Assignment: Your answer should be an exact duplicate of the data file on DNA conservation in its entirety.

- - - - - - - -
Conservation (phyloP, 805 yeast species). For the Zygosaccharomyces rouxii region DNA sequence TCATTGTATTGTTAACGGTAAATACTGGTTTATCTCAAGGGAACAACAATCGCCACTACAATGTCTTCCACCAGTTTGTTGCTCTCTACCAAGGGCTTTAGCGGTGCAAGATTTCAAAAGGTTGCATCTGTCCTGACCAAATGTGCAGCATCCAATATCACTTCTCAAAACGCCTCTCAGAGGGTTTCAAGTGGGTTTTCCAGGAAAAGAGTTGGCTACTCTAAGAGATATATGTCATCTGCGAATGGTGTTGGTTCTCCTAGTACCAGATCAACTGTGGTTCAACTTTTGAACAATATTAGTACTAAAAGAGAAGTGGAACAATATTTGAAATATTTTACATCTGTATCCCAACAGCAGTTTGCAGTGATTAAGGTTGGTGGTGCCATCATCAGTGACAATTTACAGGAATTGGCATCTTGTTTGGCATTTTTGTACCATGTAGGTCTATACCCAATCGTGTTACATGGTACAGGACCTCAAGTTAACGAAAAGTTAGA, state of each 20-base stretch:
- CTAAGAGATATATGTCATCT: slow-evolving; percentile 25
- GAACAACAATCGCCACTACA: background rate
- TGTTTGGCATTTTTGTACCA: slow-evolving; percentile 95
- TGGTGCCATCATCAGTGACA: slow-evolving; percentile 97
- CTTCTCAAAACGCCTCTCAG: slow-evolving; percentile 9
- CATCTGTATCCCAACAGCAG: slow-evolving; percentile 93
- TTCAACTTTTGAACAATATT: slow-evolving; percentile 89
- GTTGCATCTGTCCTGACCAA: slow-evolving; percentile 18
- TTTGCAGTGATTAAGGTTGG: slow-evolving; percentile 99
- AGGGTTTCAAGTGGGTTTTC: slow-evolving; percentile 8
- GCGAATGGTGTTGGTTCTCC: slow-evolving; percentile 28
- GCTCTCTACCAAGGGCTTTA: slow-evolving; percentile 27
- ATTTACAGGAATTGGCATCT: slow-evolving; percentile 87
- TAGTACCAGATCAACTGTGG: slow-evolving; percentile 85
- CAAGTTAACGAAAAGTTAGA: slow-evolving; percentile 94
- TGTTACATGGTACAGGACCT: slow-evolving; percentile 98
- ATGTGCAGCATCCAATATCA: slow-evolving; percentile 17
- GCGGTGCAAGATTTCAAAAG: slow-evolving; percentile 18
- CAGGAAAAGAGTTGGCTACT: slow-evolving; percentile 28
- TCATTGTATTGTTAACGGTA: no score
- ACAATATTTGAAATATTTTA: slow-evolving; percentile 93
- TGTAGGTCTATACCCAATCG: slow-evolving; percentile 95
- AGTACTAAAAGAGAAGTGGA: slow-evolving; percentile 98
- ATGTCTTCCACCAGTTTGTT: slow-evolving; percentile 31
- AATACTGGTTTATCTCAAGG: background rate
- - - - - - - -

Conservation (phyloP, 805 yeast species). For the Zygosaccharomyces rouxii region DNA sequence TCATTGTATTGTTAACGGTAAATACTGGTTTATCTCAAGGGAACAACAATCGCCACTACAATGTCTTCCACCAGTTTGTTGCTCTCTACCAAGGGCTTTAGCGGTGCAAGATTTCAAAAGGTTGCATCTGTCCTGACCAAATGTGCAGCATCCAATATCACTTCTCAAAACGCCTCTCAGAGGGTTTCAAGTGGGTTTTCCAGGAAAAGAGTTGGCTACTCTAAGAGATATATGTCATCTGCGAATGGTGTTGGTTCTCCTAGTACCAGATCAACTGTGGTTCAACTTTTGAACAATATTAGTACTAAAAGAGAAGTGGAACAATATTTGAAATATTTTACATCTGTATCCCAACAGCAGTTTGCAGTGATTAAGGTTGGTGGTGCCATCATCAGTGACAATTTACAGGAATTGGCATCTTGTTTGGCATTTTTGTACCATGTAGGTCTATACCCAATCGTGTTACATGGTACAGGACCTCAAGTTAACGAAAAGTTAGA, state of each 20-base stretch:
- CTAAGAGATATATGTCATCT: slow-evolving; percentile 25
- GAACAACAATCGCCACTACA: background rate
- TGTTTGGCATTTTTGTACCA: slow-evolving; percentile 95
- TGGTGCCATCATCAGTGACA: slow-evolving; percentile 97
- CTTCTCAAAACGCCTCTCAG: slow-evolving; percentile 9
- CATCTGTATCCCAACAGCAG: slow-evolving; percentile 93
- TTCAACTTTTGAACAATATT: slow-evolving; percentile 89
- GTTGCATCTGTCCTGACCAA: slow-evolving; percentile 18
- TTTGCAGTGATTAAGGTTGG: slow-evolving; percentile 99
- AGGGTTTCAAGTGGGTTTTC: slow-evolving; percentile 8
- GCGAATGGTGTTGGTTCTCC: slow-evolving; percentile 28
- GCTCTCTACCAAGGGCTTTA: slow-evolving; percentile 27
- ATTTACAGGAATTGGCATCT: slow-evolving; percentile 87
- TAGTACCAGATCAACTGTGG: slow-evolving; percentile 85
- CAAGTTAACGAAAAGTTAGA: slow-evolving; percentile 94
- TGTTACATGGTACAGGACCT: slow-evolving; percentile 98
- ATGTGCAGCATCCAATATCA: slow-evolving; percentile 17
- GCGGTGCAAGATTTCAAAAG: slow-evolving; percentile 18
- CAGGAAAAGAGTTGGCTACT: slow-evolving; percentile 28
- TCATTGTATTGTTAACGGTA: no score
- ACAATATTTGAAATATTTTA: slow-evolving; percentile 93
- TGTAGGTCTATACCCAATCG: slow-evolving; percentile 95
- AGTACTAAAAGAGAAGTGGA: slow-evolving; percentile 98
- ATGTCTTCCACCAGTTTGTT: slow-evolving; percentile 31
- AATACTGGTTTATCTCAAGG: background rate